What do you have to do to receive radio waves, not only radio broadcast, but analyze what radio waves are around me, just using a computer, and some USB devide + antenna?

I suppose getting wifi through an USB adapter is not much different than this scenario. It would be nice to have a USB RF spectrum analyzer. Or a USB cell-phone.


The device you are looking for is part of a whole system called a Software Defined Radio, or SDR for short. There are plenty of USB devices that can act as the input to an SDR system by sampling RF for processing on a PC.

One I know a little bit about is the HackRF Jawbreaker. You can find the official site here with ample technical detail at Github. The project is entirely open source and, with a case, looks like the image below.

HackRF Jawbreaker in perspex case

Most USB devices used for SDR will allow you to plug your own antenna in. There are a number of projects looking at using DVB-T dongles to sample RF, as their chipsets lend themselves quite nicely to the task. If you can find decent software for your PC then this could be an inexpensive way of getting into SDR.

It is important to note that these USB devices are not generally "spectrum analysers" in the same sense as a dedicated benchtop spectrum analyser. Over a limited frequency bandwidth the USB devices can be persuaded to act like a spectrum analyser, for example a quote from the HackRF Kickstarter page:

The maximum bandwidth of HackRF is 20 MHz, about 10 times the bandwidth of TV tuner dongles popular for SDR.

If you are looking for a device that can sample near-DC to >1Ghz in real-time then you'll need to investigate USB/GPIB capable spectrum analysers.

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    \$\begingroup\$ Actually, no, it is not called a "software defined radio" - that would be the overall system. The peripheral is only part thereof - depending on details, an RF front end, downconverter, sampler, and possible additional digital downconverter. Also note that most "spectrum analyzers" also have a limited realtime bandwidth, and must tune their converters to perform a full spectral scan. \$\endgroup\$ – Chris Stratton Nov 20 '13 at 22:04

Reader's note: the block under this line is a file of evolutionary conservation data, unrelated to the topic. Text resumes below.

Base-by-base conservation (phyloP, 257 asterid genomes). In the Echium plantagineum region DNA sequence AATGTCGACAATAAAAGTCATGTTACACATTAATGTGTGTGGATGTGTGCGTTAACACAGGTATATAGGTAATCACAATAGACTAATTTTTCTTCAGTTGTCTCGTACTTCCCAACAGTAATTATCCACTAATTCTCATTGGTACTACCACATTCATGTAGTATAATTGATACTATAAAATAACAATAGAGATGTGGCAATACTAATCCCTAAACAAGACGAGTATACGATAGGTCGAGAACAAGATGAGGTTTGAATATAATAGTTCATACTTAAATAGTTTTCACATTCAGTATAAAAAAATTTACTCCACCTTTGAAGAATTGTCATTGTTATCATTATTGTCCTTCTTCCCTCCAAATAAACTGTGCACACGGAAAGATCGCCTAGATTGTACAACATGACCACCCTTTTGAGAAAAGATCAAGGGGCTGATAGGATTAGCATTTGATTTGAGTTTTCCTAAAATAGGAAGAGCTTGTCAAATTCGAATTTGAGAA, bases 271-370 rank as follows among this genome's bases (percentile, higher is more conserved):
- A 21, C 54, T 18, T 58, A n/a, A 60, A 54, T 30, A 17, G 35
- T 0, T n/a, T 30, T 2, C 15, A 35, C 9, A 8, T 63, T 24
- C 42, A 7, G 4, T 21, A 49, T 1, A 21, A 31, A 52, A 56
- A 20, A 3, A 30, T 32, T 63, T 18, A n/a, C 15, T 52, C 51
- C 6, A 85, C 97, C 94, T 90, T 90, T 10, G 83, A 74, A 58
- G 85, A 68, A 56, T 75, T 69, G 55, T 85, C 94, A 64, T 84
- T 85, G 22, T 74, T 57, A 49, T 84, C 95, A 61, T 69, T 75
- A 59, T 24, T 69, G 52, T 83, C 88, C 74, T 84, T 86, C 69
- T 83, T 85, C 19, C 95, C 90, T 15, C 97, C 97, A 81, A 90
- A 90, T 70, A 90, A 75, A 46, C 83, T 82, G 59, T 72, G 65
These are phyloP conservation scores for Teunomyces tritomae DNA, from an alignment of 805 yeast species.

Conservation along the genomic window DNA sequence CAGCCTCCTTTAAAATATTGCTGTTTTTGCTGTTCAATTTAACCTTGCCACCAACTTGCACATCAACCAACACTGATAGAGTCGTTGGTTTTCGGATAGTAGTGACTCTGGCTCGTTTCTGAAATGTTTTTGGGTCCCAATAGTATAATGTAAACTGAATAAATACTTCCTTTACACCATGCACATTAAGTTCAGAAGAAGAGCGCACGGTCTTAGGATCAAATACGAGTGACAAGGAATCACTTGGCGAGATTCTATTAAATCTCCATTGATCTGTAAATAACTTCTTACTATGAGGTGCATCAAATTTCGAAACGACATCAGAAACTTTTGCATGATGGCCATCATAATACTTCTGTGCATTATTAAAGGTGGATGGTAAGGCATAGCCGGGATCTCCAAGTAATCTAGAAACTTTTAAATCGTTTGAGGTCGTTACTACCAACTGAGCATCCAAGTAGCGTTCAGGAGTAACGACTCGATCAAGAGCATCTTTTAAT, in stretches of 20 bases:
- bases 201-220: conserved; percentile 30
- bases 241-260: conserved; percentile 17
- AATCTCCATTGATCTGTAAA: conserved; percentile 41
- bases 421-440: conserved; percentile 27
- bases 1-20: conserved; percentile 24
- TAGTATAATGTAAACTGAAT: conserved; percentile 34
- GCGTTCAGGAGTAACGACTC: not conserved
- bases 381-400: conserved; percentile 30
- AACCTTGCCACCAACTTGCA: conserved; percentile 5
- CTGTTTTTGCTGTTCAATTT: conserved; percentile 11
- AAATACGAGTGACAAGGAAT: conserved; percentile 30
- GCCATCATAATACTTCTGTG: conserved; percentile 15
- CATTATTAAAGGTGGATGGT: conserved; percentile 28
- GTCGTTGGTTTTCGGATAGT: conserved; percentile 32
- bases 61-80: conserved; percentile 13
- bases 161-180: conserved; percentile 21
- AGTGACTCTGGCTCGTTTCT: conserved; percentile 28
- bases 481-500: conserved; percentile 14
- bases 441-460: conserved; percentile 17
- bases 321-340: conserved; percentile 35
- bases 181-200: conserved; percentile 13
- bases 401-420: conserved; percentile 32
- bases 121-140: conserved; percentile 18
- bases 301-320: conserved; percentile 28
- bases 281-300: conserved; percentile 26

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    \$\begingroup\$ Both valid points, I will edit the post to accommodate your first point and leave your comment as a better explanation of the second. \$\endgroup\$ – David Nov 20 '13 at 22:08

Software-defined radio might be what you're looking for. There are many solutions.

For simple applications (its bandwidth is limited) you can use a RTL2832-based dongle with GNU Radio or other software that supports it. This is it tuned to a local FM radio station:

enter image description here

The dongles can cheaply be found online, so if your requirements are not too demanding, you might be able to use them. I use this one that I bought on DealExtreme.

rtl-sdr.com has a wealth of information (e.g. using those dongles to do radioastronomy, receiving satellites, listening to air traffic control)...

If you have the budget (they're quite expensive), the USRP is a possible choice, too.


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